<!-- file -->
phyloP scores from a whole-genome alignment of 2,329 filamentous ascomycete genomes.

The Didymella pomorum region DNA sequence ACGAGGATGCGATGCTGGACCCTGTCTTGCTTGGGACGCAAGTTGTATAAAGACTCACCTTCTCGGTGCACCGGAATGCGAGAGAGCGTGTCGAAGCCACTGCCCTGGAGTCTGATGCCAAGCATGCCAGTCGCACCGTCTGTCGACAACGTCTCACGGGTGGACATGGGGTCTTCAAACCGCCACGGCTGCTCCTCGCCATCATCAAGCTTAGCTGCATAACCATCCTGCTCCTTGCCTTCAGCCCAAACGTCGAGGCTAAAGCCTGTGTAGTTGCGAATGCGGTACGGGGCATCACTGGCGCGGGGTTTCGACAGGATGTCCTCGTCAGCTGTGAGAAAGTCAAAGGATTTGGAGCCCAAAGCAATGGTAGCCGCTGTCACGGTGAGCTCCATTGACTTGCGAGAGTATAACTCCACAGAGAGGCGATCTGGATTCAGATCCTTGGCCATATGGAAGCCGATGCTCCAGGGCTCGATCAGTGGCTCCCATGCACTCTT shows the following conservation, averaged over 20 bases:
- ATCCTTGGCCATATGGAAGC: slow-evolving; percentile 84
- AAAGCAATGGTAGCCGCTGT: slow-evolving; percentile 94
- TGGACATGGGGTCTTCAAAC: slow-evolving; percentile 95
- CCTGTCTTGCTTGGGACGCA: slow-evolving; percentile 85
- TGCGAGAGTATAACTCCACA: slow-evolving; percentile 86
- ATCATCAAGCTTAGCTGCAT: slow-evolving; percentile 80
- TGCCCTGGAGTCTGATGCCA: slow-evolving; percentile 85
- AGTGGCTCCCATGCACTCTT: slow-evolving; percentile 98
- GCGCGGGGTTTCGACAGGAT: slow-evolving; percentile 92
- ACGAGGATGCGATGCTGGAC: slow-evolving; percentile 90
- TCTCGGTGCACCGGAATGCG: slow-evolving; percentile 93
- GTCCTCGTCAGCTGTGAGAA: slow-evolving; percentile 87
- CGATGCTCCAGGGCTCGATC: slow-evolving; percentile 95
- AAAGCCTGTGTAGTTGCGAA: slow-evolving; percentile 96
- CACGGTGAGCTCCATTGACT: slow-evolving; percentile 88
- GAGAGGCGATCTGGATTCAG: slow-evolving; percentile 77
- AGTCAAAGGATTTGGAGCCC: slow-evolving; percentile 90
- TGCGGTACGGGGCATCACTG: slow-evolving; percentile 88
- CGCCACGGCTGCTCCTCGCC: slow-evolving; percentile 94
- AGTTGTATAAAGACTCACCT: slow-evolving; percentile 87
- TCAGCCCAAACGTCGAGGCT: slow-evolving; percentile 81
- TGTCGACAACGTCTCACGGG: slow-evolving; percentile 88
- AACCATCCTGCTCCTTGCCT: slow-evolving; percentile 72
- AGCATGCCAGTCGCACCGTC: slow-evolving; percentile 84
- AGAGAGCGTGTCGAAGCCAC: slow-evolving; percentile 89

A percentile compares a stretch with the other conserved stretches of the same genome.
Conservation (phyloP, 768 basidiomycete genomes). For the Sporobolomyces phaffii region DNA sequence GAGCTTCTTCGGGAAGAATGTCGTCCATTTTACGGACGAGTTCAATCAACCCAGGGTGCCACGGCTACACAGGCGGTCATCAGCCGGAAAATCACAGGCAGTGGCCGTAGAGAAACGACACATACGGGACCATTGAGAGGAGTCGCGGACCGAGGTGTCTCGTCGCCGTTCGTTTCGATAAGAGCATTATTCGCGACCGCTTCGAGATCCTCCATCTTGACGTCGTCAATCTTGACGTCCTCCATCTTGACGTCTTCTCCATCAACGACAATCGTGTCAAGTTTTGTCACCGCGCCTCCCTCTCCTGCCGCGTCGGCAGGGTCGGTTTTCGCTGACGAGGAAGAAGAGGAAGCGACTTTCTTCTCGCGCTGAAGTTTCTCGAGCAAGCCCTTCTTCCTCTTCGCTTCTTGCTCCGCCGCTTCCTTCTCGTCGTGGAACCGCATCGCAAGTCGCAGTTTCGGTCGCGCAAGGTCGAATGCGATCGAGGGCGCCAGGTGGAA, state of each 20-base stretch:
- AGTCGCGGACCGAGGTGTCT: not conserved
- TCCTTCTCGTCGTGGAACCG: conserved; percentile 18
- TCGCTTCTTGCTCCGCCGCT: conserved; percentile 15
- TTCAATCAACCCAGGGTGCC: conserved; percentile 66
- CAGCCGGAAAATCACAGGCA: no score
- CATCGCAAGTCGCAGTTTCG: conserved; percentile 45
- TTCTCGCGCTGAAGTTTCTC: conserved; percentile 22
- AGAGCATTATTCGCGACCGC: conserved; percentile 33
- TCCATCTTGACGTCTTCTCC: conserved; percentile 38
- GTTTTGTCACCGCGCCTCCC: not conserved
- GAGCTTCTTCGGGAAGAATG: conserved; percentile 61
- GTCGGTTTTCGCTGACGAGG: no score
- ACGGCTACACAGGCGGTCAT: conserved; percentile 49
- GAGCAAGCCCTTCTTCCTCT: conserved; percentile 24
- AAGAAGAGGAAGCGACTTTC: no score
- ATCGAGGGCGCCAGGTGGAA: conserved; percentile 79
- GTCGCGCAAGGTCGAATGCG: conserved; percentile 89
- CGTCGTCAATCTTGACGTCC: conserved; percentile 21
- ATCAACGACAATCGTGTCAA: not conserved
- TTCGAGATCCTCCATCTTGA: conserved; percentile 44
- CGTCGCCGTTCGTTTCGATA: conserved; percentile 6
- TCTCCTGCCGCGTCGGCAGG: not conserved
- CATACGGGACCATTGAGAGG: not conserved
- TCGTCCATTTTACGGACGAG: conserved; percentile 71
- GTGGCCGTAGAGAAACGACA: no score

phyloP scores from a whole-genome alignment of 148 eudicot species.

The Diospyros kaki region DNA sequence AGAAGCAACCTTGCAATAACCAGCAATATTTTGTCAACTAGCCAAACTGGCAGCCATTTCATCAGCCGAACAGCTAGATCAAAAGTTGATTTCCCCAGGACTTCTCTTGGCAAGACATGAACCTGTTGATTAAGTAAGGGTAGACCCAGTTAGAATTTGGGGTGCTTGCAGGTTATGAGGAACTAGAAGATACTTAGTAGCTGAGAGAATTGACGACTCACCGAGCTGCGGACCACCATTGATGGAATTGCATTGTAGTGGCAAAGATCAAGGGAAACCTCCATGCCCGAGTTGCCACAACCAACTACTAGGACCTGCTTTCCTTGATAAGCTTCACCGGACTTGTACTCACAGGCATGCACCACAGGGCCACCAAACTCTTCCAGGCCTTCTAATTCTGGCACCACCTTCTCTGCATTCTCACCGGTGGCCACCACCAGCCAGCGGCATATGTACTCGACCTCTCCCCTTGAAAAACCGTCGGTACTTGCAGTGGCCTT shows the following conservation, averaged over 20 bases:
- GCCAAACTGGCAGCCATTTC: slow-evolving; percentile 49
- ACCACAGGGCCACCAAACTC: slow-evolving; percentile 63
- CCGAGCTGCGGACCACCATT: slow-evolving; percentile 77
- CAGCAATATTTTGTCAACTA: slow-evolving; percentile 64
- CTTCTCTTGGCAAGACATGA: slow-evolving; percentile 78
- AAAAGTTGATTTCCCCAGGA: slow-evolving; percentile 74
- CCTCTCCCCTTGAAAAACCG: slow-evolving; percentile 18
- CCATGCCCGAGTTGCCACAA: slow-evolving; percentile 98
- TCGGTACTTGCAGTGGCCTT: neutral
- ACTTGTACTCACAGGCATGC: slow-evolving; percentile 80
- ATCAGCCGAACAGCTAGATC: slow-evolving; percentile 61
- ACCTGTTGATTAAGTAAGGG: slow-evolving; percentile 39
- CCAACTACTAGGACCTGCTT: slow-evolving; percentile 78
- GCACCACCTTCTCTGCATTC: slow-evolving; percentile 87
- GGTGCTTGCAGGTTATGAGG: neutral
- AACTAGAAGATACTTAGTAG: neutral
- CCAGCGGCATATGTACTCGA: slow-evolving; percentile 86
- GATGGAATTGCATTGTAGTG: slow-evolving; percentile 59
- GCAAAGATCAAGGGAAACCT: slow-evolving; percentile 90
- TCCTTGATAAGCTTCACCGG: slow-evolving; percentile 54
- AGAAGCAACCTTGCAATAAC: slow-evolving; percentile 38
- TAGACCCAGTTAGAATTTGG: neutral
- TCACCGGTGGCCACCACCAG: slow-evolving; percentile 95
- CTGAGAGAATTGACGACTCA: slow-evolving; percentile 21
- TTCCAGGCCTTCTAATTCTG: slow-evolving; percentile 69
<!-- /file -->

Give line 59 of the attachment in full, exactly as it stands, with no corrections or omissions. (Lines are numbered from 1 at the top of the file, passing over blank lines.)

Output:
- CCGAGCTGCGGACCACCATT: slow-evolving; percentile 77